Remembering the Sights & Sounds of Euclid Beach Park 13th Annual

The Golden Age of the American amusement park lasted from the late 1890’s to the late 1920’s. At that time America was becoming more industrial, and individuals had more disposable income and time for entertainment. Hundreds of amusement parks opened in and around most major cities to offer one form of entertainment. Cleveland was no exception as many amusement parks opened. Better known were: Luna Park, White City, Puritas Springs, Chippewa Lake Park, Geauga Lake Park. Lesser known or remembered parks include; Scenic Park, Lincoln Park, Washington Park, Forest City Park, Willoughbeach Park, Gordon Gardens, Orchard Lake Park, Brady Lake, and Mentor Beach Park.  Missing from both lists is arguably Cleveland’s most beloved amusement park, Euclid Beach Park which operated from 1895 to 1969. Individuals growing up in an around Cleveland and who had the opportunity to visit the park on the shores of Lake Erie, have fond and sentimental memories of the amusement park. Just mentioning Euclid Beach Park to someone who remembers the park will prompt a smile and story. Luckly large pieces of Euclid Beach Park have survived these 48 years since the park’s final season. Euclid Beach Park’s “Grand Carousel” has operated in the Cleveland History Center of the Western Reserve Historical Society in Cleveland’s University Circle since the grand opening in 2014. Not many carousels have survived since the Golden Age of the amusment park. The Euclid Beach Park carousel operated at an amusement park in Old Orchard Beach after the park closed. Besides surviving the carousel returned to Cleveland something a very few carousels have done, returning to the city where it first operated. Another amazing event, the band organ that was with the carousel for 59 years at Euclid Beach Park is again with the ride after it made its own journeys.  Two different owners have the three rocket ships from the parks Rocket Ship circle swing ride both have motorized them and can be seen during Cleveland’s warmer months traveling area roadways. One rocket ship car owner also acquired a roller coaster car from the park’s Thriller coaster and has it mounted to the back of a 1930’s pickup truck thus street legal.

Part of the original ninty acres of the amusement park, is part of Cleveland Metroparks, Euclid Creek Reservation, Euclid Beach Park. Just East of the entrance to this public park, stands the old arched entrance to the amusement park behind which are two high rise apartment buildings built soon after the park closed. Held annually in the public park is Remembering the Sights and Sounds of Euclid Beach Park. It is held the last Sunday in September so as to commemorate the last day Euclid Beach Park operated, September 28, 1969. The date for this year’s event, September 24th the thirteenth annual.  Attendance at last year’s event was estimated at 4,000.

Euclid Beach Park Now, a non-profit organization founded in 1989 as a fan club for the old park sponsored the event. Also backing the one day event was The Euclid Beach Boys and Cleveland Metroparks. A grant from Cuyahoga Arts & Culture will help fund the celebration of the old amusement park. Donations from North Collinwood neighborhood business also help fund affair in 2916 donations were received from: Cebar’s Euclid Tavern, Chili Peppers Fresh Mexican Grill, Excalibur Auto Body Inc., Great Scott Tavern, Gus’s Diner One Eight Five, Kramer Printing Company, and Legacy Village.  On the grounds was the Cleveland Fire Department’s Smoke House and a naturalist from Cleveland Metroparks with some live area wildlife. The Euclid Beach Boys brought some old ride cars that were at the park from their collection including The Rocket Ship Car and Thriller Car offering rides to and under the old entrance to Euclid Beach Park, then toward and under the bridge between the two high rise apartment buildings, from the Turnpike ride.  Tagging along for a ride in their trailer and placed in the picnic pavilion, the “First Lady” of Euclid Beach Park, “Laughing Sal.”  Also located in the picnic pavilion were Euclid Beach Park related items that could be purchased; books, DVD’s and new souvenirs like T-shirts and sweatshirts. Next to the picnic pavilion, returning for a second year, was WIXY 1260 Online Radio, playing a variety of music from the 60’s and 70’s.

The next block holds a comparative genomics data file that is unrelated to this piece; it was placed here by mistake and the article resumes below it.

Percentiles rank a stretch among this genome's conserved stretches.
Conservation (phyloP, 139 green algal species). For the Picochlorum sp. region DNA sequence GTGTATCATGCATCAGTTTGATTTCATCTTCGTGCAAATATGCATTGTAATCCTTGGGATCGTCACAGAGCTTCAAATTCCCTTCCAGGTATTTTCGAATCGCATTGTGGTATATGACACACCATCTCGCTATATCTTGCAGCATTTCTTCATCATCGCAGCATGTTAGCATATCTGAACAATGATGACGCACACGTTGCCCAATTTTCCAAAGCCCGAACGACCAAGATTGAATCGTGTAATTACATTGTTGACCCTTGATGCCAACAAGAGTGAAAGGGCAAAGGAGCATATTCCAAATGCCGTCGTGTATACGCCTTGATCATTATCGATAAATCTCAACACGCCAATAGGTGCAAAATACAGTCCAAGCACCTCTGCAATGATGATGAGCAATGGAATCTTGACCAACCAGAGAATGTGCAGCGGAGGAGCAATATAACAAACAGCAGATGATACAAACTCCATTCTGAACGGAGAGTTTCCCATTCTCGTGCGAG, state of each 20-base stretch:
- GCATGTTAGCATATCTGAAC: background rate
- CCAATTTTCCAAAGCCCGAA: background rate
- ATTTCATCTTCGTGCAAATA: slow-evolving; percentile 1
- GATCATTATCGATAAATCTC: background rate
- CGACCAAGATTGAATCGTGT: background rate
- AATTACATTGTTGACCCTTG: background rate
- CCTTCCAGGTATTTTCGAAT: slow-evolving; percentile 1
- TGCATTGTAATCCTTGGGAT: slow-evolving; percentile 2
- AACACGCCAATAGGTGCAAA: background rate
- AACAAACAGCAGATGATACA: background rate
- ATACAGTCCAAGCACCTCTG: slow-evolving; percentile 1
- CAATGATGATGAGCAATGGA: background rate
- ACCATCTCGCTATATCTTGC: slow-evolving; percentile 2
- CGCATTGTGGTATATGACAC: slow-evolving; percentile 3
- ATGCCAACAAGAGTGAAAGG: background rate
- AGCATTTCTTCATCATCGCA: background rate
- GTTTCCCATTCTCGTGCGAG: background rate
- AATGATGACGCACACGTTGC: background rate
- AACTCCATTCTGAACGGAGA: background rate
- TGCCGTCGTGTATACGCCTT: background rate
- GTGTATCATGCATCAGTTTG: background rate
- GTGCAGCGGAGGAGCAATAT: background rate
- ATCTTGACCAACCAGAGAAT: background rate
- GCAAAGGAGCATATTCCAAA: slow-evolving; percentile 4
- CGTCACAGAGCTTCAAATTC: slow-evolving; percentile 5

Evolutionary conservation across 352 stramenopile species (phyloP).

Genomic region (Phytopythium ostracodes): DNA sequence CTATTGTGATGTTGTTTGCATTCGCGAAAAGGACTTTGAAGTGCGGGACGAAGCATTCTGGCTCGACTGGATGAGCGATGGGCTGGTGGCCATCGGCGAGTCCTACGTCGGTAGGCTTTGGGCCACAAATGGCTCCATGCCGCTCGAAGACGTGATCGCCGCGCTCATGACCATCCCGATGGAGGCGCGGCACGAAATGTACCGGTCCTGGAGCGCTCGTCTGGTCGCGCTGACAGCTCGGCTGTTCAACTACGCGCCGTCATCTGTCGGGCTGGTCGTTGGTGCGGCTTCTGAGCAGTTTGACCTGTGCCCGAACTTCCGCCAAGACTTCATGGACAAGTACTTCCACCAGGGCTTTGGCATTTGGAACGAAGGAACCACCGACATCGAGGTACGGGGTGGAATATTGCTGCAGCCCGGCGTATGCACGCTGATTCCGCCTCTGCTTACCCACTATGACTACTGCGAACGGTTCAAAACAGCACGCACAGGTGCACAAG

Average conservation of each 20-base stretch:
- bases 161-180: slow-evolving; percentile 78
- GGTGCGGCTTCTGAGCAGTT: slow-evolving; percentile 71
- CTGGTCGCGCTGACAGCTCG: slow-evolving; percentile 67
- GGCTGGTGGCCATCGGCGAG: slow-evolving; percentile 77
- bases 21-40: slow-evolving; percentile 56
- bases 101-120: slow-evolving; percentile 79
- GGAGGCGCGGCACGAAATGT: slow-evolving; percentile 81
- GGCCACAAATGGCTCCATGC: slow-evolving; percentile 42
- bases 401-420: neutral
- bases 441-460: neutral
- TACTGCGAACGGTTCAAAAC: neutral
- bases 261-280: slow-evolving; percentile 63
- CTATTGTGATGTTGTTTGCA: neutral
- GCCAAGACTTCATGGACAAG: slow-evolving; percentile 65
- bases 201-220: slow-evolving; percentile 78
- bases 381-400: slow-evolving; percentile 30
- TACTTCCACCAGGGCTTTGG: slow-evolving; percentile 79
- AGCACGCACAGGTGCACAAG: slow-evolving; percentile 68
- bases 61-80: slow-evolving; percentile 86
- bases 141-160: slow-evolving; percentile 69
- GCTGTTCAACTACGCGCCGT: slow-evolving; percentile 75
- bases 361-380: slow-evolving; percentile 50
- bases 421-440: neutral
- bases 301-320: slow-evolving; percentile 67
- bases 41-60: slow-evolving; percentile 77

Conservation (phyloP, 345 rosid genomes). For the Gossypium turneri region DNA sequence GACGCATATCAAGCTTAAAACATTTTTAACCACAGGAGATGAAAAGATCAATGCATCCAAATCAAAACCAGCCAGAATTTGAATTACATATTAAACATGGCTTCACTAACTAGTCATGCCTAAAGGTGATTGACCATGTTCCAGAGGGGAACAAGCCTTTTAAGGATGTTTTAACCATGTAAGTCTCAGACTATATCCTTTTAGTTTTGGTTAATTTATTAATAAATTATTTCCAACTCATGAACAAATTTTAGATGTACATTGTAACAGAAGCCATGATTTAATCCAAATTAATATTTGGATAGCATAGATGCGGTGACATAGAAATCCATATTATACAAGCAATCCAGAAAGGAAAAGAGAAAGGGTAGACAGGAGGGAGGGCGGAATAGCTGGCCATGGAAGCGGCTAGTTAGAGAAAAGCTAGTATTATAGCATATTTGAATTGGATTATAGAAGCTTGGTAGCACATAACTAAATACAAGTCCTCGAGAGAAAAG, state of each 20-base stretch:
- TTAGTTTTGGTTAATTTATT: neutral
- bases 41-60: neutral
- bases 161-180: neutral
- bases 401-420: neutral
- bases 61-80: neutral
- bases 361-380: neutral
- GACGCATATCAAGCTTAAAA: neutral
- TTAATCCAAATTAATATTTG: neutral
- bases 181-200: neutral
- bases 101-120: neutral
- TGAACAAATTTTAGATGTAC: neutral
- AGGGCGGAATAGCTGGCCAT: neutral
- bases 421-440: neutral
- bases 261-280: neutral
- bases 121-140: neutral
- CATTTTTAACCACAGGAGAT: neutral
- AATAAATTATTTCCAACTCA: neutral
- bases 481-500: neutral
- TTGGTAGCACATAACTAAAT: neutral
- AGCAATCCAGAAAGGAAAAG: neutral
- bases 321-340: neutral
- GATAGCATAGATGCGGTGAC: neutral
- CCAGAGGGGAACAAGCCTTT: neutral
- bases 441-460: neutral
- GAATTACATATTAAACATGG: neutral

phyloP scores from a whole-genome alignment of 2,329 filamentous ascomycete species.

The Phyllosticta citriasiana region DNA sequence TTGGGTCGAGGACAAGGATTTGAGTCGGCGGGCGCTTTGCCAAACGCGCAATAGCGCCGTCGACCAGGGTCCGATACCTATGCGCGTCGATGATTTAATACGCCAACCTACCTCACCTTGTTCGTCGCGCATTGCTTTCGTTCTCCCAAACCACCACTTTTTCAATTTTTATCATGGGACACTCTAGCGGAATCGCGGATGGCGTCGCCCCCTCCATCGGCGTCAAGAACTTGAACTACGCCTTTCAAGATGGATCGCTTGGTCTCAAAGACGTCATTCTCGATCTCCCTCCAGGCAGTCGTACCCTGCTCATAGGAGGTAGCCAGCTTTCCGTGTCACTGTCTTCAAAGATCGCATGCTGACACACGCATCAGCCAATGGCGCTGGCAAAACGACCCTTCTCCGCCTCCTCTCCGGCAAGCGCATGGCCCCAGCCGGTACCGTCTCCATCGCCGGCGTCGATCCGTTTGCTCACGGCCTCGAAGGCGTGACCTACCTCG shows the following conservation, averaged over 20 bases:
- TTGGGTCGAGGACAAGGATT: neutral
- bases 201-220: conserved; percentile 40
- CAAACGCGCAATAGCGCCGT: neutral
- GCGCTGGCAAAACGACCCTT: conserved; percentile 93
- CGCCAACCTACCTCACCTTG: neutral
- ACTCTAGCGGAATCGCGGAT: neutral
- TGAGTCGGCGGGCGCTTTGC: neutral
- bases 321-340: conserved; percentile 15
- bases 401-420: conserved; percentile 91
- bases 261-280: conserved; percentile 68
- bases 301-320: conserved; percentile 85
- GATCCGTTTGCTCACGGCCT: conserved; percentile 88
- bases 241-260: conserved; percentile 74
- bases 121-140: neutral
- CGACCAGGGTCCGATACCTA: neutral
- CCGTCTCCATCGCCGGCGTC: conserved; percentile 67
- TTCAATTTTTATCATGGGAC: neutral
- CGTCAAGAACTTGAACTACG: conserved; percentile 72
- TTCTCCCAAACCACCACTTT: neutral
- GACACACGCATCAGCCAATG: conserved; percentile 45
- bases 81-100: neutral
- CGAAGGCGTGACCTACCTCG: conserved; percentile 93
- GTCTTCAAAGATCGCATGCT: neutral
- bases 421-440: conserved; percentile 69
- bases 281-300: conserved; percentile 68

Vintage automobiles, The Cars We Drove to Euclid Beach Park, filled the area where the Grand Carousel and buildings used to make and sell the Humphrey Popcorn Balls and Candy Kisses once stood. Near the picnic pavilion one could enjoy their favorite Euclid Beach Park treat; Humphrey Popcorn Balls and Candy Kisses Weber’s Premium Custard. Celestial Treats was on site with their food trailer selling hot dogs, chips, and soft drinks.

North Ohio Classic Parks, an organization assisting EBPN since the first outdoor event, was set up in a large tent displaying Geauga Lake Park memorabilia. In the immediate area were booths for the Old Brooklyn Historical Society and a great display of Euclid Beach Park memorabilia by the youngest EBPN member, who was born lo-o-ng after the park closed. The Cleveland History Center of the Western Reserve Historical Society had an information table set up. The Collinwood Nottingham Historical Society also had an information table.

Rich Wickens


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Volume 8, Issue 9, Posted 4:31 PM, 09.14.2017